/ Modified jun 28, 2019 4:39 p.m.

A-10 goes head-to-head with newer fighter jet

The tests of the A-10 to the F-35 are meant to compare the strengths of the two planes.

A-10 Straffing An A-10 firing at the Barry Goldwater Range in Gila Bend, AZ during Hawgsmoke 2016.
Christopher Conover/AZPM

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In July, the Pentagon is expected to release the result of head-to-head tests between the A-10 and F-35 planes in the area of close air support, which includes protecting troops on the ground.

The A-10 is a favorite of ground troops, but the Air Force wants to retire it and give much of the close air support duty to the new F-35.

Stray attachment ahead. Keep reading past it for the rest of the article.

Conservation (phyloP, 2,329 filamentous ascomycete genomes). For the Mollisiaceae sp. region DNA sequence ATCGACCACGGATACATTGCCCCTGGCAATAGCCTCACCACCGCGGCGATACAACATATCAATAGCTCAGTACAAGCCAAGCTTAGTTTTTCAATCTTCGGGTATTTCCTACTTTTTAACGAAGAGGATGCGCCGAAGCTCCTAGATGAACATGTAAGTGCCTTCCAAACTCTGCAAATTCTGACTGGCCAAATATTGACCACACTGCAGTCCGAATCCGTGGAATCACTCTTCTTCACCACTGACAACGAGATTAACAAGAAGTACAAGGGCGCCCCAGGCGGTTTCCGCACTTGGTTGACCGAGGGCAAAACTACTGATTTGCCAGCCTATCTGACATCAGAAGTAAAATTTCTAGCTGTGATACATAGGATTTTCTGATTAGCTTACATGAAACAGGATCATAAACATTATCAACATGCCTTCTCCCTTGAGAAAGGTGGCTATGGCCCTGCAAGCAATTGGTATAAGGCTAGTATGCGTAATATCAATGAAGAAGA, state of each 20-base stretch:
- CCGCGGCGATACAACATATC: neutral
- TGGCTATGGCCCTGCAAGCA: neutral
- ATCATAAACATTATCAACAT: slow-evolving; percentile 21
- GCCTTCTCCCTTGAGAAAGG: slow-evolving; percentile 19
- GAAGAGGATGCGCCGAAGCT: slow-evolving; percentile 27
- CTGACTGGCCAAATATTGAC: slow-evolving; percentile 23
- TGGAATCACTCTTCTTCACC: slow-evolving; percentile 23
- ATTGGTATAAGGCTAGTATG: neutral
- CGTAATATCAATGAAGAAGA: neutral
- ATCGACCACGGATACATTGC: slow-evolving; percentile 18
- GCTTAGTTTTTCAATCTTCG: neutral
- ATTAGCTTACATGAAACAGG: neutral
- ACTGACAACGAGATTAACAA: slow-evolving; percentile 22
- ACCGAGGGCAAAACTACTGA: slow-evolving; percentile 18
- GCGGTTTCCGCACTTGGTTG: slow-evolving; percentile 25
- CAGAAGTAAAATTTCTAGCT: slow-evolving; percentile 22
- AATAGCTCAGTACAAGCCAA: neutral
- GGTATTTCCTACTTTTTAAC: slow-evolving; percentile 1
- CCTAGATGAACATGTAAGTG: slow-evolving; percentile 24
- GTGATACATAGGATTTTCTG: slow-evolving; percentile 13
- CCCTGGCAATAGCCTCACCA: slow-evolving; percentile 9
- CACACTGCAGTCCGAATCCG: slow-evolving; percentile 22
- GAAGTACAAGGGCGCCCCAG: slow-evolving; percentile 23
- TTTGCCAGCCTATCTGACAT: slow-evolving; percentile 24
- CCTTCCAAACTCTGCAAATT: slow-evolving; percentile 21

In March, A-10 and F-35 pilots met at Edwards Air Force Base in California to see which plane is better when it comes to that mission.

In the weeks following the test, Pentagon evaluators told members of the House Armed Services Committee the answer is a complicated one.

“The F-35, as we expected, has a big advantage in the high threat scenario where the stealth and sensor fusion really helps,” said Robert Behler, director of operational test and evaluation for the Pentagon.

He said the test included way to improve the F-35’s performance in low-threat environments.

“The A-10Cs, as we thought, in a low-threat environment with more fuel and more weapons, they really do a very good job,” he said.

Evaluators said when it comes to close air support, pilot training is the key.

Davis-Monthan Air Force Base in Tucson is the main training base for A-10 pilots.

The Pentagon expects to release the full report comparing the A-10 and F-35 by the end of July.

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